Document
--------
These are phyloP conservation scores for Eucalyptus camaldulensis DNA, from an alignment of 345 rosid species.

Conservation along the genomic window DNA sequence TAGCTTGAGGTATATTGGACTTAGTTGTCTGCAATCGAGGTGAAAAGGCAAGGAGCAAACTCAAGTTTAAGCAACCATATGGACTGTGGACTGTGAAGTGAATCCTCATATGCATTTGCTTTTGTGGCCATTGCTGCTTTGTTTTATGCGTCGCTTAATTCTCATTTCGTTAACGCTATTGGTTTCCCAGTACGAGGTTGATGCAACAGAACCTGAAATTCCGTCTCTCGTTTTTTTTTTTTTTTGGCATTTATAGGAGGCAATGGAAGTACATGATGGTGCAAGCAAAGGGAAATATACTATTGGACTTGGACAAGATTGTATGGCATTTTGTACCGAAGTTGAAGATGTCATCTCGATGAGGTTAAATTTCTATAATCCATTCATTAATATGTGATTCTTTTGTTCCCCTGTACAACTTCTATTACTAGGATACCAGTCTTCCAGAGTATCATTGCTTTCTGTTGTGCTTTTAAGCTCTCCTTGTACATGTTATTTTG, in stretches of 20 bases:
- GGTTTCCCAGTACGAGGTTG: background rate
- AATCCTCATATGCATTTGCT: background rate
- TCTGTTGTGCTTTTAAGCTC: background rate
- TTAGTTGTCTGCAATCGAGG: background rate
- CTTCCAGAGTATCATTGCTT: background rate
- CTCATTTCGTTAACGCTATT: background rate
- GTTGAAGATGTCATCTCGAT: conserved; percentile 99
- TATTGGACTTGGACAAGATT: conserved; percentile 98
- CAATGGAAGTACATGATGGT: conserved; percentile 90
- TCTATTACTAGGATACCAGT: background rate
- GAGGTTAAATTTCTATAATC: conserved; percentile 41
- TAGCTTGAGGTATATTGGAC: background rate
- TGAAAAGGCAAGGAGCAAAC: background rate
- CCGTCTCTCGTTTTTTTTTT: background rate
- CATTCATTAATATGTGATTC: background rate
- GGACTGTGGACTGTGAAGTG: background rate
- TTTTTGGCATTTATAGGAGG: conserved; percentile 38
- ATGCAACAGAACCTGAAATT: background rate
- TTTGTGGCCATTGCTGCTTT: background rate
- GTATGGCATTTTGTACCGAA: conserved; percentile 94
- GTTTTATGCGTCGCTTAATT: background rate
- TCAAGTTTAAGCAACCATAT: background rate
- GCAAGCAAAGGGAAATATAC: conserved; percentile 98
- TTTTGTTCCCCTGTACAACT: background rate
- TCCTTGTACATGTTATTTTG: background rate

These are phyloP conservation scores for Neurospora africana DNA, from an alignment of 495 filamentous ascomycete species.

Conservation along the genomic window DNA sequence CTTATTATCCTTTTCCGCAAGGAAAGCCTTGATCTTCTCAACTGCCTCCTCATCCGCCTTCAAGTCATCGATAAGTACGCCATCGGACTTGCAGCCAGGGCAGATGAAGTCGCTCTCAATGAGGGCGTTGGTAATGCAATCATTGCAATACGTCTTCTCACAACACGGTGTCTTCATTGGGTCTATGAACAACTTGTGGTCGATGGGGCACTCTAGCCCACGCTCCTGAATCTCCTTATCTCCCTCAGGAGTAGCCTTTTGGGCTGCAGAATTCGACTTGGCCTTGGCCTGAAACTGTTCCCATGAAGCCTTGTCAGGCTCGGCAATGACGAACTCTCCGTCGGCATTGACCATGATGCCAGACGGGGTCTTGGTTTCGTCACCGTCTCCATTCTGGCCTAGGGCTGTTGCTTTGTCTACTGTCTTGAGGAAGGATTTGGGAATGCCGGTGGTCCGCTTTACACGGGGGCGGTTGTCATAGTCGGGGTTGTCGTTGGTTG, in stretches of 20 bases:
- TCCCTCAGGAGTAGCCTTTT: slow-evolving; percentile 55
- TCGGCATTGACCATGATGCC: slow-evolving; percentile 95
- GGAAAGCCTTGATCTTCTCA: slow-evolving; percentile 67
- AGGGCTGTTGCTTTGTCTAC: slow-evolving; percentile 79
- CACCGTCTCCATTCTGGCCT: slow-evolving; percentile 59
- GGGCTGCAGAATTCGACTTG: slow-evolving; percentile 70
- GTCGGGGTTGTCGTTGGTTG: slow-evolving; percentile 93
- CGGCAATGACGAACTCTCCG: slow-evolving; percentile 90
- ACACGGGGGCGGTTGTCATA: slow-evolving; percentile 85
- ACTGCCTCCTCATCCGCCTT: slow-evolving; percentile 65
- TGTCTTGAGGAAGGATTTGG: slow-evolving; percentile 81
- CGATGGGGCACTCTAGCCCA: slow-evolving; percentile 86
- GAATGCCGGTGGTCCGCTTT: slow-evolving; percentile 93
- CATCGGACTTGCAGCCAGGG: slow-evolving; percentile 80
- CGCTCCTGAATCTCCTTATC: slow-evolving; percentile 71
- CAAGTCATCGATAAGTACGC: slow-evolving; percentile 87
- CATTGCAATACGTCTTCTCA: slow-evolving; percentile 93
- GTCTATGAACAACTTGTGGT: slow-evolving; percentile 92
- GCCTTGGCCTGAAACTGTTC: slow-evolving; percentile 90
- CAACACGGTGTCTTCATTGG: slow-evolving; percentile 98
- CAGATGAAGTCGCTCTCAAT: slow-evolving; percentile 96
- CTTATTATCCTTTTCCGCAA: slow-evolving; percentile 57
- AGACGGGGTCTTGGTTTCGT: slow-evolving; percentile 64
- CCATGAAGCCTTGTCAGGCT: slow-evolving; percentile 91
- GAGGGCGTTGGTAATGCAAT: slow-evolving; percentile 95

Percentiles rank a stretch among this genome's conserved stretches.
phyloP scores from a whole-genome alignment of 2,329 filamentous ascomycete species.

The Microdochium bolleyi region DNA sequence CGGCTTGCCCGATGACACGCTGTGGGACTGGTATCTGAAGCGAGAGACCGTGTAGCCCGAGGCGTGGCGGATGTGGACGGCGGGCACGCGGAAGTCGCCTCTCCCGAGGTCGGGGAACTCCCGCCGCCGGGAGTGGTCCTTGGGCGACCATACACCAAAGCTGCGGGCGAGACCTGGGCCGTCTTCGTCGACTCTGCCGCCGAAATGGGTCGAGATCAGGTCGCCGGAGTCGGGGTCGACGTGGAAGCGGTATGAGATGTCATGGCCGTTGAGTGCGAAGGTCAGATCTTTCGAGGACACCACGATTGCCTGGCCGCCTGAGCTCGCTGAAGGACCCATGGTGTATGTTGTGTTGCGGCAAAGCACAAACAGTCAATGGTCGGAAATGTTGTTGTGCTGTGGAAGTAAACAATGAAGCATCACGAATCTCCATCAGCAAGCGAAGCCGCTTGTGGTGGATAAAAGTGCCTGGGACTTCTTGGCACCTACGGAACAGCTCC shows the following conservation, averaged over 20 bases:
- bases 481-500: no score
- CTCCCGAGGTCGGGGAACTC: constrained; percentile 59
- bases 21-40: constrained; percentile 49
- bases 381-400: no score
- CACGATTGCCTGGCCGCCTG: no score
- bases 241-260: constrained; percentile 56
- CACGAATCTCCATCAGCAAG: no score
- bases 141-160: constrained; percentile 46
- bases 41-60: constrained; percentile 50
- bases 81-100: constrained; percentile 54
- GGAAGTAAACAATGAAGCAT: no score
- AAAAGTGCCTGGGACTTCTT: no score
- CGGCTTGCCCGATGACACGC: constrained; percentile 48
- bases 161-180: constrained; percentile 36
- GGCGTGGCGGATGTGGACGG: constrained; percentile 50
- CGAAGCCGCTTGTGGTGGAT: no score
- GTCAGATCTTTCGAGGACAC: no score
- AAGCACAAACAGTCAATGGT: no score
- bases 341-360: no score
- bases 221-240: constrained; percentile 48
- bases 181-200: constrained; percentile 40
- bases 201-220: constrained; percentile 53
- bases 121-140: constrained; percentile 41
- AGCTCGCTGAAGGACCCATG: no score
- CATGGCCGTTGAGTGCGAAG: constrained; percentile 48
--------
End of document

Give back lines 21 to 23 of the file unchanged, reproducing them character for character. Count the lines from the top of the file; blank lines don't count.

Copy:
- TTTGTGGCCATTGCTGCTTT: background rate
- GTATGGCATTTTGTACCGAA: conserved; percentile 94
- GTTTTATGCGTCGCTTAATT: background rate